Blackberry Use Fueled By Inertia?

March 19, 2010

And as far as those Blackberries are concerned, enterprise seems to be keeping RIM in business, and the leader in the smartphone market.  Still, a recent survey by Crowd Science found that 90% of iPhone and Android users would stick with their brand when buying their next phone, as opposed to Blackberry users, 40% of whom would prefer an iPhone. And while only 9% of iPhone users would be willing to switch to the Android based Nexus One, a third of Blackberry users would be willing to switch to an Android phone. So Google’s marketing opportunity seems to be with Blackberry users, most of whom have their  phones supplied by their workplace.  Which the CEO of Crowd Science refers to as “inertia”. “”There’s so much upside for iPhone and Android to be introduced to businesses that aren’t being tapped.” The story from Media Post.

The Money’s in the Apps

February 1, 2010

The big money in mobile will come from apps, according to a new report from Gartner. They expect consumers to spend $6.7 billion in mobile application stores.  They think that by 2013, downloads will surpass 21.6 billion, 87% of which will be free. Still, three years from now, total revenue for apps will be close to $30 billion.  Advertising-sponsored mobile applications will generate almost 25% of mobile application stores revenue by 2013.
“High-end smartphone users today tend to be early adopters, more trustful of billing mechanisms, and will pay for applications that meet their needs. Average smartphone users will be less tech-savvy and will be more reluctant to pay for applications. Growth in smartphone sales will not necessarily mean that consumers will spend more money, but it will widen the addressable market for an offering that will be advertising-funded.”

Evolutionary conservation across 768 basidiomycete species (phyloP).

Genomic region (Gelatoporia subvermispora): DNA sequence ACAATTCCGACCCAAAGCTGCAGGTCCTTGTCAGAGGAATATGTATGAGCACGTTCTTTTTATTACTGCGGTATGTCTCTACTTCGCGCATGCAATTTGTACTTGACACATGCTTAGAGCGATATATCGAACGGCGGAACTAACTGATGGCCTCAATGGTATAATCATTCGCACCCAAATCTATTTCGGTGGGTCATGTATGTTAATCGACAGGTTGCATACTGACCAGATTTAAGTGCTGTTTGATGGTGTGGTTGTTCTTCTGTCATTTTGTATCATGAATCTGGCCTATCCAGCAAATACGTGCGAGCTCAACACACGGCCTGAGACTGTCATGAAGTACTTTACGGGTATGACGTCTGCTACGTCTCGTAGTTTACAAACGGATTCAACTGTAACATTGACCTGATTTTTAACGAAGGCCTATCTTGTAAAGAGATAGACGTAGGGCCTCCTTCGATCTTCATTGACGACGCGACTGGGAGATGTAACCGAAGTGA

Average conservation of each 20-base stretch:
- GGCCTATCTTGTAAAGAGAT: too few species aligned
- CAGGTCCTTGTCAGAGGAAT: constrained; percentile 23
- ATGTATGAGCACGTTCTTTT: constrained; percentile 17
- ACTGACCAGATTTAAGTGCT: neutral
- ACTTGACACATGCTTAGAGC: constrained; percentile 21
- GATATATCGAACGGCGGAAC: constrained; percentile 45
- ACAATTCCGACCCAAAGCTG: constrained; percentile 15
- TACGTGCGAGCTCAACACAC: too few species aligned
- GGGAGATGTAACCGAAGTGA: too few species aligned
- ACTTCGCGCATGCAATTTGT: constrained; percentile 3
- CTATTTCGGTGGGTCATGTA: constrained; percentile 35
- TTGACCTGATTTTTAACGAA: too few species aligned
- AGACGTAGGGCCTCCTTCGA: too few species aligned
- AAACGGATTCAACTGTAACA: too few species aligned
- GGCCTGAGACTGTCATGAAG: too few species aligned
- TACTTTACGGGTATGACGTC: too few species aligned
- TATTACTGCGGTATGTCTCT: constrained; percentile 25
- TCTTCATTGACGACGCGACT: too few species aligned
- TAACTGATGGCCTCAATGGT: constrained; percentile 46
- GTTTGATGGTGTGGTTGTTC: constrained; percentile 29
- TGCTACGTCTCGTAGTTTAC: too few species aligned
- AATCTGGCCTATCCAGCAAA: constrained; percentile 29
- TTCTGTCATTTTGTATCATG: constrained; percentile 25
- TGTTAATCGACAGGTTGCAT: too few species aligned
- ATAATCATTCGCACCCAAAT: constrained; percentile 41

Why Most People Could Care Less About the Mobile Web

January 29, 2010

Another study in the UK, from Essential Research,  found that only 10% of mobile phone users access the web on a daily basis.  It may be that many people who have internet enabled phones don’t realize that they can get access.  Most phones these days, even if they’re not smartphones have the ability to get some kind of connectivity, even if only GPRS.  Yet, 60% of the people studied said that they did not have Internet-capable phones, and only half of those cared to change. In addition to this, cost and perceived usefulness are two of the biggest factors in keeping the mobile Web at bay. Over three quarters of respondents said that they thought it was too expensive to use, while 60% said that the effort necessary to learn how to use a smart phone wasn’t worth it to them. So, exactly the people you’d expect are the ones who are buying up all those iPhones and Blackberries.  They are young (16-34), urban, and primarily professionals. Living in that urban professional world, as most of us do, no matter what our ages, we tend to forget that the rest of the world doesn’t much care about being connected all the time.  Or if they do, the cost to get there is not worth it. What might get the rest of the world to change?  Alex Charlton, a Partner at Essential Research says,

“With high profile marketing campaigns all around us, consumers are aware that they can use their mobile to check their email and use Facebook. What we’ve shown here is that there is a genuine interest from consumers to engage with brands that they already connect with and use their mobiles as an extension to their everyday lives.

“There is a role for all of us to play in making the mobile internet a more attractive proposition to the mass market and the opportunity is massive. Our research highlights the task at hand to commercialise and monetise the mass mobile market and we have unique insight into what needs to happen to enable this. Brands hold the key.”